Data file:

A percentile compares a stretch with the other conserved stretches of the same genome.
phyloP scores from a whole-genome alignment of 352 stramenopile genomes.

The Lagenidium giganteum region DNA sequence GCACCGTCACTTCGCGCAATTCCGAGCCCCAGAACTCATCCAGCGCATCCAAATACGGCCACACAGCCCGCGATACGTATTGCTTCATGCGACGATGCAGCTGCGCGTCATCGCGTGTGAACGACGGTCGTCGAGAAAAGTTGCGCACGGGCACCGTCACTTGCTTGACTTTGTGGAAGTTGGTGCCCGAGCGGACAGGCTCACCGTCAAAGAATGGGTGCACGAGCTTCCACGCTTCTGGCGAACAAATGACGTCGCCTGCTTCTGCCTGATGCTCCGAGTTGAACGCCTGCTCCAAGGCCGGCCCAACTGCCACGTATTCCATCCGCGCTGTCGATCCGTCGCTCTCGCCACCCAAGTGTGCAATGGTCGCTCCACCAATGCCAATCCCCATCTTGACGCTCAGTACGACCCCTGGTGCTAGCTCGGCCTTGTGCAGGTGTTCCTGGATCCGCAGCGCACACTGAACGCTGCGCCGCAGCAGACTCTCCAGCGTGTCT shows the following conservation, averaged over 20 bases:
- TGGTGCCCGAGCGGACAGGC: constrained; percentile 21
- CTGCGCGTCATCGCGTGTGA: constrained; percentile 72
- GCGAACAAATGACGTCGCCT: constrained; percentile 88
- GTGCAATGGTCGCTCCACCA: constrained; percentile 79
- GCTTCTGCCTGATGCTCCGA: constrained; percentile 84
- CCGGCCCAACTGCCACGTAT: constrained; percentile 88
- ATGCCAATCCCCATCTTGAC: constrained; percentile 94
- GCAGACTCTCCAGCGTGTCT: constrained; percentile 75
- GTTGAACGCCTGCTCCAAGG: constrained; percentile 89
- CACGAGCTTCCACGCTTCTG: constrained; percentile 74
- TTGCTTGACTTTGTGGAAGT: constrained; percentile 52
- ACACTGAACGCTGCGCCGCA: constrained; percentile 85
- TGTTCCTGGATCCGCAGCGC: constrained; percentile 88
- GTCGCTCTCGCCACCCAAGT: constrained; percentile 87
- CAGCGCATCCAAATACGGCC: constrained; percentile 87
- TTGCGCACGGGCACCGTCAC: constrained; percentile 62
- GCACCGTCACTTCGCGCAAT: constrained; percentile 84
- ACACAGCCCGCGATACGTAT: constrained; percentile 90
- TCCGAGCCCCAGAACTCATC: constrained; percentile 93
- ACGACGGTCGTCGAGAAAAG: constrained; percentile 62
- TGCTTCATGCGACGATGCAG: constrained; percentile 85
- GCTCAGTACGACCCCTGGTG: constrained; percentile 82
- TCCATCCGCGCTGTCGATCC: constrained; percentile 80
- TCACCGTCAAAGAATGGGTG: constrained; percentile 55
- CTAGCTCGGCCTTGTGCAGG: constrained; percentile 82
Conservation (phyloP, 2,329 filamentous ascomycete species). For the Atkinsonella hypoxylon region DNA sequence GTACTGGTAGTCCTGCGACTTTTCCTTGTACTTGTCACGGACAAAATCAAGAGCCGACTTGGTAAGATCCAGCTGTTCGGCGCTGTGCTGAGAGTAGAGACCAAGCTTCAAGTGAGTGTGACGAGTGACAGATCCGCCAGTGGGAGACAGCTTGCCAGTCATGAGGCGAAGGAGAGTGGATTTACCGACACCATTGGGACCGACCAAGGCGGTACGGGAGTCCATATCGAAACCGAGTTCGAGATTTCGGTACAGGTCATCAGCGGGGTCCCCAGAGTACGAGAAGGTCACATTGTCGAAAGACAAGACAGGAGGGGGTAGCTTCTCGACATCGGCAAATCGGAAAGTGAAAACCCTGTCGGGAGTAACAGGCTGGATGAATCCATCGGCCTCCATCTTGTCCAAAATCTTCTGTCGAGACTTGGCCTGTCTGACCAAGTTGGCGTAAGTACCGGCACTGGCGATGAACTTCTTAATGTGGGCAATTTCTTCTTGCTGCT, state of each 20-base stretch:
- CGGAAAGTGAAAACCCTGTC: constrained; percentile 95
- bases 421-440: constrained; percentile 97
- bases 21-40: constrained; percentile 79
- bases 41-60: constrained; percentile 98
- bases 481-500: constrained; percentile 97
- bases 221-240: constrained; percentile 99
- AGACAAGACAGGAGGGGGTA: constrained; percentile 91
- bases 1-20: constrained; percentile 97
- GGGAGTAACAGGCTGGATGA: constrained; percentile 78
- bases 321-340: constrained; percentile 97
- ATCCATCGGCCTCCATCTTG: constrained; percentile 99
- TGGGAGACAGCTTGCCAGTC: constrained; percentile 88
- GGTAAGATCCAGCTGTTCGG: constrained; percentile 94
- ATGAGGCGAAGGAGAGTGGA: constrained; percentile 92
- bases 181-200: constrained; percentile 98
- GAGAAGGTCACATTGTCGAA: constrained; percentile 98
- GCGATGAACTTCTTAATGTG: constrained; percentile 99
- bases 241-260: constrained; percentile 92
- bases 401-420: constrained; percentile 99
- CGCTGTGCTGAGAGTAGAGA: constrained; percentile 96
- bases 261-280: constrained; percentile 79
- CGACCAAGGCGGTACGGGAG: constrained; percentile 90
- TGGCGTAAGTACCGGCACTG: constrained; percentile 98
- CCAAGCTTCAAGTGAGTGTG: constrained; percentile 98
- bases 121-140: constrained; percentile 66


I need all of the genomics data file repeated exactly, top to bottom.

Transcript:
A percentile compares a stretch with the other conserved stretches of the same genome.
phyloP scores from a whole-genome alignment of 352 stramenopile genomes.

The Lagenidium giganteum region DNA sequence GCACCGTCACTTCGCGCAATTCCGAGCCCCAGAACTCATCCAGCGCATCCAAATACGGCCACACAGCCCGCGATACGTATTGCTTCATGCGACGATGCAGCTGCGCGTCATCGCGTGTGAACGACGGTCGTCGAGAAAAGTTGCGCACGGGCACCGTCACTTGCTTGACTTTGTGGAAGTTGGTGCCCGAGCGGACAGGCTCACCGTCAAAGAATGGGTGCACGAGCTTCCACGCTTCTGGCGAACAAATGACGTCGCCTGCTTCTGCCTGATGCTCCGAGTTGAACGCCTGCTCCAAGGCCGGCCCAACTGCCACGTATTCCATCCGCGCTGTCGATCCGTCGCTCTCGCCACCCAAGTGTGCAATGGTCGCTCCACCAATGCCAATCCCCATCTTGACGCTCAGTACGACCCCTGGTGCTAGCTCGGCCTTGTGCAGGTGTTCCTGGATCCGCAGCGCACACTGAACGCTGCGCCGCAGCAGACTCTCCAGCGTGTCT shows the following conservation, averaged over 20 bases:
- TGGTGCCCGAGCGGACAGGC: constrained; percentile 21
- CTGCGCGTCATCGCGTGTGA: constrained; percentile 72
- GCGAACAAATGACGTCGCCT: constrained; percentile 88
- GTGCAATGGTCGCTCCACCA: constrained; percentile 79
- GCTTCTGCCTGATGCTCCGA: constrained; percentile 84
- CCGGCCCAACTGCCACGTAT: constrained; percentile 88
- ATGCCAATCCCCATCTTGAC: constrained; percentile 94
- GCAGACTCTCCAGCGTGTCT: constrained; percentile 75
- GTTGAACGCCTGCTCCAAGG: constrained; percentile 89
- CACGAGCTTCCACGCTTCTG: constrained; percentile 74
- TTGCTTGACTTTGTGGAAGT: constrained; percentile 52
- ACACTGAACGCTGCGCCGCA: constrained; percentile 85
- TGTTCCTGGATCCGCAGCGC: constrained; percentile 88
- GTCGCTCTCGCCACCCAAGT: constrained; percentile 87
- CAGCGCATCCAAATACGGCC: constrained; percentile 87
- TTGCGCACGGGCACCGTCAC: constrained; percentile 62
- GCACCGTCACTTCGCGCAAT: constrained; percentile 84
- ACACAGCCCGCGATACGTAT: constrained; percentile 90
- TCCGAGCCCCAGAACTCATC: constrained; percentile 93
- ACGACGGTCGTCGAGAAAAG: constrained; percentile 62
- TGCTTCATGCGACGATGCAG: constrained; percentile 85
- GCTCAGTACGACCCCTGGTG: constrained; percentile 82
- TCCATCCGCGCTGTCGATCC: constrained; percentile 80
- TCACCGTCAAAGAATGGGTG: constrained; percentile 55
- CTAGCTCGGCCTTGTGCAGG: constrained; percentile 82
Conservation (phyloP, 2,329 filamentous ascomycete species). For the Atkinsonella hypoxylon region DNA sequence GTACTGGTAGTCCTGCGACTTTTCCTTGTACTTGTCACGGACAAAATCAAGAGCCGACTTGGTAAGATCCAGCTGTTCGGCGCTGTGCTGAGAGTAGAGACCAAGCTTCAAGTGAGTGTGACGAGTGACAGATCCGCCAGTGGGAGACAGCTTGCCAGTCATGAGGCGAAGGAGAGTGGATTTACCGACACCATTGGGACCGACCAAGGCGGTACGGGAGTCCATATCGAAACCGAGTTCGAGATTTCGGTACAGGTCATCAGCGGGGTCCCCAGAGTACGAGAAGGTCACATTGTCGAAAGACAAGACAGGAGGGGGTAGCTTCTCGACATCGGCAAATCGGAAAGTGAAAACCCTGTCGGGAGTAACAGGCTGGATGAATCCATCGGCCTCCATCTTGTCCAAAATCTTCTGTCGAGACTTGGCCTGTCTGACCAAGTTGGCGTAAGTACCGGCACTGGCGATGAACTTCTTAATGTGGGCAATTTCTTCTTGCTGCT, state of each 20-base stretch:
- CGGAAAGTGAAAACCCTGTC: constrained; percentile 95
- bases 421-440: constrained; percentile 97
- bases 21-40: constrained; percentile 79
- bases 41-60: constrained; percentile 98
- bases 481-500: constrained; percentile 97
- bases 221-240: constrained; percentile 99
- AGACAAGACAGGAGGGGGTA: constrained; percentile 91
- bases 1-20: constrained; percentile 97
- GGGAGTAACAGGCTGGATGA: constrained; percentile 78
- bases 321-340: constrained; percentile 97
- ATCCATCGGCCTCCATCTTG: constrained; percentile 99
- TGGGAGACAGCTTGCCAGTC: constrained; percentile 88
- GGTAAGATCCAGCTGTTCGG: constrained; percentile 94
- ATGAGGCGAAGGAGAGTGGA: constrained; percentile 92
- bases 181-200: constrained; percentile 98
- GAGAAGGTCACATTGTCGAA: constrained; percentile 98
- GCGATGAACTTCTTAATGTG: constrained; percentile 99
- bases 241-260: constrained; percentile 92
- bases 401-420: constrained; percentile 99
- CGCTGTGCTGAGAGTAGAGA: constrained; percentile 96
- bases 261-280: constrained; percentile 79
- CGACCAAGGCGGTACGGGAG: constrained; percentile 90
- TGGCGTAAGTACCGGCACTG: constrained; percentile 98
- CCAAGCTTCAAGTGAGTGTG: constrained; percentile 98
- bases 121-140: constrained; percentile 66